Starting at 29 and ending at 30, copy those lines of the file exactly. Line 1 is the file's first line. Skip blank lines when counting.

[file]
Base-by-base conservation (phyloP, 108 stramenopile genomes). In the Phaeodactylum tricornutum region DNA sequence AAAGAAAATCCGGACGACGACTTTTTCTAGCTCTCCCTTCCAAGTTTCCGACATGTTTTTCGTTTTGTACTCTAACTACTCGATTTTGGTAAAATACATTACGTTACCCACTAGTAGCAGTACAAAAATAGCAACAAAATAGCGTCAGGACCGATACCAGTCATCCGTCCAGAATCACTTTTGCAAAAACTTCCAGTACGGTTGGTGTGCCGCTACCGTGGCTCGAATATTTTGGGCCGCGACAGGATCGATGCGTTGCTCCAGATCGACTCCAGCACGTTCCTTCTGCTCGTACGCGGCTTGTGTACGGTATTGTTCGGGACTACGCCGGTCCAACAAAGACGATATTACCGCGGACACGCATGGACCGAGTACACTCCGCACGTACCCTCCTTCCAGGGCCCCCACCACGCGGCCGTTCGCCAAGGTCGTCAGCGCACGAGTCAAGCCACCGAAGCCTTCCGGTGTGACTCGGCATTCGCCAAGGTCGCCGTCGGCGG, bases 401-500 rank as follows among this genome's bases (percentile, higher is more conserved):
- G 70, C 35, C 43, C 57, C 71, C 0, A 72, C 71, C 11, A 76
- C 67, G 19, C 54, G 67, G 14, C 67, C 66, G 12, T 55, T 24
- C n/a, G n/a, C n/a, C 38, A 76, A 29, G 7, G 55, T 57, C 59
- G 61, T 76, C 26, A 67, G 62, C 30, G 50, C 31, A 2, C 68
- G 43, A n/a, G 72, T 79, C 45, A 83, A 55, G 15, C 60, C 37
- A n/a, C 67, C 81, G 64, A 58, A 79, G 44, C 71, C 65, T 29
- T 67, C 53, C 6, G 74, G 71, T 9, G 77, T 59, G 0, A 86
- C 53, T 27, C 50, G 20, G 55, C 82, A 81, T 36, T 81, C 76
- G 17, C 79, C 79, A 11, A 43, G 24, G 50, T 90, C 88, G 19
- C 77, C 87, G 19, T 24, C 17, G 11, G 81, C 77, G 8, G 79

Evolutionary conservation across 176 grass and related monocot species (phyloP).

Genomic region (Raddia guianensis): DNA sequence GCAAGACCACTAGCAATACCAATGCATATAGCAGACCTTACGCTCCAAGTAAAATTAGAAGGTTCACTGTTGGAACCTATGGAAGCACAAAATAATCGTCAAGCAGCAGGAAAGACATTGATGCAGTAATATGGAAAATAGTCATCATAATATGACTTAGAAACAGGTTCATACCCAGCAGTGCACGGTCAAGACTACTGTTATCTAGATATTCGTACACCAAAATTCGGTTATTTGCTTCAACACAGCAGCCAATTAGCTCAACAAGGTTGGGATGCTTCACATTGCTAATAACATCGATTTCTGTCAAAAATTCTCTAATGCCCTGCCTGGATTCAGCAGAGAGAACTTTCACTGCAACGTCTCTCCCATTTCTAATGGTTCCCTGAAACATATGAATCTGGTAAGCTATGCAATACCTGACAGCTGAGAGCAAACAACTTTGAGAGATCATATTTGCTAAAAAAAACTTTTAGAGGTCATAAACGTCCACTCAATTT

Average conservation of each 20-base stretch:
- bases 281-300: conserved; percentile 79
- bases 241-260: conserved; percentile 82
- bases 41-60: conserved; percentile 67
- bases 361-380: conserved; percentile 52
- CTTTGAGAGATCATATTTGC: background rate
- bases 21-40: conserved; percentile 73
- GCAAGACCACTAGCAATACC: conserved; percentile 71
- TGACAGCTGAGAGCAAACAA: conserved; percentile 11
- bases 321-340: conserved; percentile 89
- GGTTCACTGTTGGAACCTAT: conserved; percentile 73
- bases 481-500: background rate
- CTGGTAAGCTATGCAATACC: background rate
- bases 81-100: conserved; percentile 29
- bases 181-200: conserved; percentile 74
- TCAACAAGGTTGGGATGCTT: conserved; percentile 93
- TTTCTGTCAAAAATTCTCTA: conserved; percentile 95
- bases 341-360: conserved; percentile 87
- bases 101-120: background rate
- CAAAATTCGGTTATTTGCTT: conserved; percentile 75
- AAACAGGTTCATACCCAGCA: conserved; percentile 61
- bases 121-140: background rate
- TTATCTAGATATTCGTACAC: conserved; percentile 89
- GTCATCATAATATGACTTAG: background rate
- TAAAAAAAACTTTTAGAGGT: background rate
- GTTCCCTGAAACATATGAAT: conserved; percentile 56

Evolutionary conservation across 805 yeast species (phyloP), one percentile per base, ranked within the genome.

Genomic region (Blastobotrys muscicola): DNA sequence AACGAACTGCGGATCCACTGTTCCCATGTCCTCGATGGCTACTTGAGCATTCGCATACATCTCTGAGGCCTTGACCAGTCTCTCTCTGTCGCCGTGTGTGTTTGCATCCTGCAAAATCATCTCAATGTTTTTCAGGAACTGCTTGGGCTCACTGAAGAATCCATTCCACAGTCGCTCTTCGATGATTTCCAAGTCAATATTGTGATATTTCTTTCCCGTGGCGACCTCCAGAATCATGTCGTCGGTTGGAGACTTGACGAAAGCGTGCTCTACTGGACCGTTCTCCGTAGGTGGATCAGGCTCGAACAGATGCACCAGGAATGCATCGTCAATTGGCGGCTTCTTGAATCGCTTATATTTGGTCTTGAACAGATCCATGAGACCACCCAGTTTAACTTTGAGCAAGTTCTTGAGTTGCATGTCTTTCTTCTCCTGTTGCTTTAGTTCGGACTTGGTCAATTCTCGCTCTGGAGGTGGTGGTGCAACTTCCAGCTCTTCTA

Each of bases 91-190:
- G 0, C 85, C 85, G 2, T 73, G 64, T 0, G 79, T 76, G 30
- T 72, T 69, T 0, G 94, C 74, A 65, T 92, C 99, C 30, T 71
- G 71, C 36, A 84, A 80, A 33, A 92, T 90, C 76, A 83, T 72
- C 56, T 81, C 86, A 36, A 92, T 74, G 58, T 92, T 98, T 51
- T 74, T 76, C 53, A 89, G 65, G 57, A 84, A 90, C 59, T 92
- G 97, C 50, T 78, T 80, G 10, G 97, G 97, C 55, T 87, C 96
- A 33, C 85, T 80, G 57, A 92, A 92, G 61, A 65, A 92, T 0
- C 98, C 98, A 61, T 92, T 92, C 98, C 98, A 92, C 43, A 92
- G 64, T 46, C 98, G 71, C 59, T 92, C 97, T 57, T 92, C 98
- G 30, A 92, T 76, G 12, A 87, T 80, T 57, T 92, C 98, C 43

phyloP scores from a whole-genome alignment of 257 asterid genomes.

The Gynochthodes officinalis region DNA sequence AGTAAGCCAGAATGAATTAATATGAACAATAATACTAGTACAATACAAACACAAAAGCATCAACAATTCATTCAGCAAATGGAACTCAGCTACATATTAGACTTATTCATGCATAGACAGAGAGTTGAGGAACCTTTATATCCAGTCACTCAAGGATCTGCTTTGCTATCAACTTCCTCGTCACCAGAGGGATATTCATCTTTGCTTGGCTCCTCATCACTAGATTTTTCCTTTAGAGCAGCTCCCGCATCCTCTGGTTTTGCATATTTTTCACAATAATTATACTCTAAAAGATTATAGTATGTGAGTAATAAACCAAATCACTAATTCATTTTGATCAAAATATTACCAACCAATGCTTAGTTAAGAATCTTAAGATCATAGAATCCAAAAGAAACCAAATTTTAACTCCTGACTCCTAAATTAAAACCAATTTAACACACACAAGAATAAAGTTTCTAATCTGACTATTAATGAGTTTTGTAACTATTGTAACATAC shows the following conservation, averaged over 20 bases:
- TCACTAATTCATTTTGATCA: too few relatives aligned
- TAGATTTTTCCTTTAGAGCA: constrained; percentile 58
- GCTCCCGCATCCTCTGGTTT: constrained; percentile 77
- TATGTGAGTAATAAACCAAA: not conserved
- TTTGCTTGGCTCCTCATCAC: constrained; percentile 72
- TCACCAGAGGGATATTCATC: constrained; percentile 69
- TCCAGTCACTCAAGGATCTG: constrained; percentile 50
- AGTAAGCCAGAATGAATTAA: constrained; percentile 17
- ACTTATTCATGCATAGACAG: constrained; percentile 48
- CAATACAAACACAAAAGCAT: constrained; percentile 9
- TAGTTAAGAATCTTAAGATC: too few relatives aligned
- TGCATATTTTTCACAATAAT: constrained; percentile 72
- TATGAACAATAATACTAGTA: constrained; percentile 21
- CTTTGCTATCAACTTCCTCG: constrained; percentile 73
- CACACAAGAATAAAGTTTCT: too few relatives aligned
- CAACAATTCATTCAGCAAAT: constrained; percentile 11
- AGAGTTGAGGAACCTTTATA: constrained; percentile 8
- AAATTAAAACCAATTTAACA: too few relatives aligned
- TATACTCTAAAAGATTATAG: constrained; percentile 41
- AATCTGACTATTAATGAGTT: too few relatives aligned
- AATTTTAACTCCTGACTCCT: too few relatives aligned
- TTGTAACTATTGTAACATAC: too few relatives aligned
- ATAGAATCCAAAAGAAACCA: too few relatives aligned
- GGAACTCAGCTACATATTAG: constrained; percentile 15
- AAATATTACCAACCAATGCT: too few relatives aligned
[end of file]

- TCAACAAGGTTGGGATGCTT: conserved; percentile 93
- TTTCTGTCAAAAATTCTCTA: conserved; percentile 95